The Main Market of the London Stock Exchange (particularly the Premium Segment) is an important component of the UK financial sector. As the UK seeks to maintain and develop its post-Brexit position in financial services, it will be vital to ensure that the UK equity market remains a major global hub for equity issuance and trading. In that context, Lord Hill’s Review of the UK listing rules, commissioned by the UK Government, is extremely timely. This article provides a summary of the IoD’s contribution to that Review.
Although the UK equity market has been an essential source of funds for issuers during the pandemic, the longer-term trends in terms of the market’s competitive position are not encouraging. In recent years, the UK has slipped down the global league tables for equity issuance and IPOs – well behind the main equity markets in the US and Asia. In contrast to the situation in Asia, the number of companies listed in the UK (on the Main Market and AIM) is in long-term decline, having more than halved since the peak of the late 1990s.
Furthermore, as in other jurisdictions, many fast-growing companies – particularly from science, technology and innovation-oriented sectors – are choosing to remain in private hands for much longer than historically has been the case. Private equity funds, venture capitalists and other specialist investment vehicles (such as VisionFund) have provided an alternative to public markets in terms of risk capital financing. This has underpinned the emergence of the ‘unicorn’ phenomenon on both sides of the Atlantic – privately held companies with an imputed market capitalisation in excess of $1 bn.
These are not necessarily positive developments from a corporate governance perspective. Most developed frameworks of governance are embedded in corporate governance codes and listing requirements which are only applicable to listed companies. In contrast, even relatively large private companies continue to operate within a relatively thin governance regime. Both in the UK and US, there have been numerous examples of private companies that have become extremely large and systemically important without a commensurate evolution of their governance framework. This can and does lead to detrimental long-term outcomes for both the company itself, its stakeholders and the overall reputation of the business system.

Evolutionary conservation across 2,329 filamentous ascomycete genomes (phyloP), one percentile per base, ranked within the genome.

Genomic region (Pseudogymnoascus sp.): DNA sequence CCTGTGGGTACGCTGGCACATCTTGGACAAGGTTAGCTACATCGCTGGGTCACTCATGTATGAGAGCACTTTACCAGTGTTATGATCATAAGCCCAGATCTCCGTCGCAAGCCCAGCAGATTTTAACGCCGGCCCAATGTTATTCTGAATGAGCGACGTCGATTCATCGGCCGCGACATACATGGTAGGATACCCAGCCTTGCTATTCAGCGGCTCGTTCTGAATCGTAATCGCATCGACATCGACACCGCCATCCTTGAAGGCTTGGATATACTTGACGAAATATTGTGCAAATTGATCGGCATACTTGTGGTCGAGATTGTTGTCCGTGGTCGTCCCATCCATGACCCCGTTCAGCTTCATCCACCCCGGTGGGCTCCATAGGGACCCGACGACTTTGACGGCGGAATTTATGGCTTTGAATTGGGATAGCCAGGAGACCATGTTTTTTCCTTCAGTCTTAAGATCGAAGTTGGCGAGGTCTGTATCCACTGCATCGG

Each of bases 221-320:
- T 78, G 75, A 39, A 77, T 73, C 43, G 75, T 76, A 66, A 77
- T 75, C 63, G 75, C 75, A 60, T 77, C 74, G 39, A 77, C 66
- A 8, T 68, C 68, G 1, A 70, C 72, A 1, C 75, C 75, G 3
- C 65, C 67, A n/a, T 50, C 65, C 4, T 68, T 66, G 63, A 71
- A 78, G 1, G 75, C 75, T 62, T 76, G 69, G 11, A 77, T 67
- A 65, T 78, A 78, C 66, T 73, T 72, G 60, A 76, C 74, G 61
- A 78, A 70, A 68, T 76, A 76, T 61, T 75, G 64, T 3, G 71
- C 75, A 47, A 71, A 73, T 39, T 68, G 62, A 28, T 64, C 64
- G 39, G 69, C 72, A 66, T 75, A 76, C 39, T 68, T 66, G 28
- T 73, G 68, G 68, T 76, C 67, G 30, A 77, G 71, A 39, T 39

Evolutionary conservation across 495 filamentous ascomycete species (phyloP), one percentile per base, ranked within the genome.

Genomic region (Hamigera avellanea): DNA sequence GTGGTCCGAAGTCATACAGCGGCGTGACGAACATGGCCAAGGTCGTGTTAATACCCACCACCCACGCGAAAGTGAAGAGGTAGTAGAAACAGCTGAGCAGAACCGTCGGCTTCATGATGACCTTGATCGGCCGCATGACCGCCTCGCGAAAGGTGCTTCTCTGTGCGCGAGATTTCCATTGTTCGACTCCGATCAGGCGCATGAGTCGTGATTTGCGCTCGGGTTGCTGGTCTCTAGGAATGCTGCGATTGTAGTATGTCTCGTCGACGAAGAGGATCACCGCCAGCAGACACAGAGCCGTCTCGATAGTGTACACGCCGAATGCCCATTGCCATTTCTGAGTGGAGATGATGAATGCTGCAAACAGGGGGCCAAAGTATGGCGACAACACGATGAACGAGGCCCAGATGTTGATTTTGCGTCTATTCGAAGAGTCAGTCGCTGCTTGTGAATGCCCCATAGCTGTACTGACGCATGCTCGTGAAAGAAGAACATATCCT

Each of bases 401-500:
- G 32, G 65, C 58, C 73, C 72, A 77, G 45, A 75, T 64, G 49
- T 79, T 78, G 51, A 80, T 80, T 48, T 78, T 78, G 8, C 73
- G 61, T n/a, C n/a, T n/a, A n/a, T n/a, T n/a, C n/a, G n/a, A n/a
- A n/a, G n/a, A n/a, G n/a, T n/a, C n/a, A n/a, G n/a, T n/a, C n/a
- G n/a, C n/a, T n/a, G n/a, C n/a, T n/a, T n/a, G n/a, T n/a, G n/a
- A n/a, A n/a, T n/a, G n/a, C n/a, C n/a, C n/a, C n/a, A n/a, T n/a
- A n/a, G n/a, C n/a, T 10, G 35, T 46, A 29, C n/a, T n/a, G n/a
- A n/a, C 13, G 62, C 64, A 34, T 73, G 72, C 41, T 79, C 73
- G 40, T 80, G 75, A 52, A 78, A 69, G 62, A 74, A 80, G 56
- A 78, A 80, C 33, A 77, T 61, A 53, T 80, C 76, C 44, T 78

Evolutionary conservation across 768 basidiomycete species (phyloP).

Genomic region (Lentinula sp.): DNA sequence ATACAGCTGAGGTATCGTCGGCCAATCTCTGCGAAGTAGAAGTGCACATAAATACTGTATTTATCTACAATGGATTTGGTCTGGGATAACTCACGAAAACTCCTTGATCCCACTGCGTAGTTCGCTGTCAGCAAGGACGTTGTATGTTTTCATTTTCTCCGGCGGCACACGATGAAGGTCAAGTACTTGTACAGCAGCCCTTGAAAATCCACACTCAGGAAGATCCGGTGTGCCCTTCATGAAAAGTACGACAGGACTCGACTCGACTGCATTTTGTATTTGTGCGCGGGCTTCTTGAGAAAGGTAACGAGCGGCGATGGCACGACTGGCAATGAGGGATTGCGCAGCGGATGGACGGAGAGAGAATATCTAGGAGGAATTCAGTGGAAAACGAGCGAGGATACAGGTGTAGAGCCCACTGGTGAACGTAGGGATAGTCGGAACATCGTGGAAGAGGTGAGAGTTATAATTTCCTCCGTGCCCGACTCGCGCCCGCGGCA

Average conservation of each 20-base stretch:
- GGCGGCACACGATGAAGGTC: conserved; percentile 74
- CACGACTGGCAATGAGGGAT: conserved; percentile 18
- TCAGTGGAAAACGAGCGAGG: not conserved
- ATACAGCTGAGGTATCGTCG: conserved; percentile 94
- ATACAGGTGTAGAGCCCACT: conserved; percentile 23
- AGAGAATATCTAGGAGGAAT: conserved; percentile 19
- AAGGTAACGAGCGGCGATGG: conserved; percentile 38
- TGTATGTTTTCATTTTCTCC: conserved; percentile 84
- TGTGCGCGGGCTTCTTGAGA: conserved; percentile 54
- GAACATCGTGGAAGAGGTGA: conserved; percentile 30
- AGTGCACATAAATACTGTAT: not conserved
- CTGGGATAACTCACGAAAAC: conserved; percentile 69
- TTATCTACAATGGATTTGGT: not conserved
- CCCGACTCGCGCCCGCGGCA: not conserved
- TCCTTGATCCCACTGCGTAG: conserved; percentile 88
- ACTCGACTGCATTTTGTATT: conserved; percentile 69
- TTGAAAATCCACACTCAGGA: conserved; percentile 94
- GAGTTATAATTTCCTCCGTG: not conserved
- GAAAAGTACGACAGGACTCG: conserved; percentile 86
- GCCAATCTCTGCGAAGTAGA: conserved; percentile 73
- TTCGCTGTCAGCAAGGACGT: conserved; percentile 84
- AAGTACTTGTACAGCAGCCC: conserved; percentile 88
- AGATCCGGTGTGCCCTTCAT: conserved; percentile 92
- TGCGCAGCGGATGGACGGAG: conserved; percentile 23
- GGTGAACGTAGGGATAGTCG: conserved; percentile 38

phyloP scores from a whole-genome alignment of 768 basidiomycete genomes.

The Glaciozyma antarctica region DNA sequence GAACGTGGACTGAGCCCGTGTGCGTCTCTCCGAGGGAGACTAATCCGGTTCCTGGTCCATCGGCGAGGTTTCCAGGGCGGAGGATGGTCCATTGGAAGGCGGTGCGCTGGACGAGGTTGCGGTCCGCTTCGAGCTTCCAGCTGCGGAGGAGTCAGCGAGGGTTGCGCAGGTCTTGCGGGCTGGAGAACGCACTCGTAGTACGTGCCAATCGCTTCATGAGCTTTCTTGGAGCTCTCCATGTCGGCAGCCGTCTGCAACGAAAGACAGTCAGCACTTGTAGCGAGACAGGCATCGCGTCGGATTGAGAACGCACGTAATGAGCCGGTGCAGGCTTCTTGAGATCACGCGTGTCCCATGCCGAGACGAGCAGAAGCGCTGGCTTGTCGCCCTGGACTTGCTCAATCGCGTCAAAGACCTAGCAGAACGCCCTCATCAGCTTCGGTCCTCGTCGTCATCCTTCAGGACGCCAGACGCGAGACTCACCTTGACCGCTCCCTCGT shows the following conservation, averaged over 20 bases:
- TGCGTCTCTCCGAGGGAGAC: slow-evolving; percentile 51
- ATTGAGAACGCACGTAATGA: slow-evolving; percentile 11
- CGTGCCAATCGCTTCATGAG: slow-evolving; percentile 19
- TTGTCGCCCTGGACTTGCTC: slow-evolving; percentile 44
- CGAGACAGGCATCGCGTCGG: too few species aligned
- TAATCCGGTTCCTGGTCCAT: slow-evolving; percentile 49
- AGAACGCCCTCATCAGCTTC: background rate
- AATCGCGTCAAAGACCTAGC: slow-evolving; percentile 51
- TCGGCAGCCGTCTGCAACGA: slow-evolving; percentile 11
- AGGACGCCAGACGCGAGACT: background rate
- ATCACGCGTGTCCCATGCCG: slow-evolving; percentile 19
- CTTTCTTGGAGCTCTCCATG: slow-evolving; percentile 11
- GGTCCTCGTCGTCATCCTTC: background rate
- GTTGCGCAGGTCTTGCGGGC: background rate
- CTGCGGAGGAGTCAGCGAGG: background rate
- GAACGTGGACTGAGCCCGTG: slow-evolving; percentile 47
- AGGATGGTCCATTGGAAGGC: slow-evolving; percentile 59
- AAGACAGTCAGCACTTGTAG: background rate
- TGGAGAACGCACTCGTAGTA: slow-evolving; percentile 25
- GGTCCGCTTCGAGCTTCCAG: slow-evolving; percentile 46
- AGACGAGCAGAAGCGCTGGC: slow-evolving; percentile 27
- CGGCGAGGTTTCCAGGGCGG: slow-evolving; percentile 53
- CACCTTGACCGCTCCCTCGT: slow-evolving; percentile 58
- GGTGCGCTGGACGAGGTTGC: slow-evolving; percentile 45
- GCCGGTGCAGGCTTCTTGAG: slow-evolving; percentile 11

There is hence a need to encourage more innovative firms to list on public markets – not only to obtain capital for future growth, but also as mechanism through which they can develop their governance. A public listing also provides the wider investing public with a means by which they can directly participate in the high growth phase of future technology giants – an opportunity from which they are in many cases currently excluded.
Some potential issuers are partially deterred from seeking a listing on public markets by the extra costs and bureaucracy - 6% or more underwriting fees, for example, are arguably excessive. However, a more pertinent concern for potential issuers is the exposure to market short-termism that comes with a capital market listing.
Various asset managers active in public markets demand short-term share price outperformance or significant dividend payouts from their investee companies. Those companies that are either unable or unwilling to fulfil these expectations are vulnerable to significant declines or volatility in their share price. This is in turn may be associated with unwanted attention from activist hedge funds or hostile bidders demanding restructuring of the company and/or its board of directors in favour of the delivery of short-term returns.
Such market myopia has been well documented (e.g. by the Kay Review of UK Equity Markets, 2012), and is a particular concern for high growth, innovative companies that are seeking to commercialise the latest developments in science and technology over a relatively long time horizon (e.g. 5-10 years or more). It’s also a major reason why any kind of firm undergoing a high risk phase of restructuring or development may choose to either remain private or be taken off the market by a private equity buyer.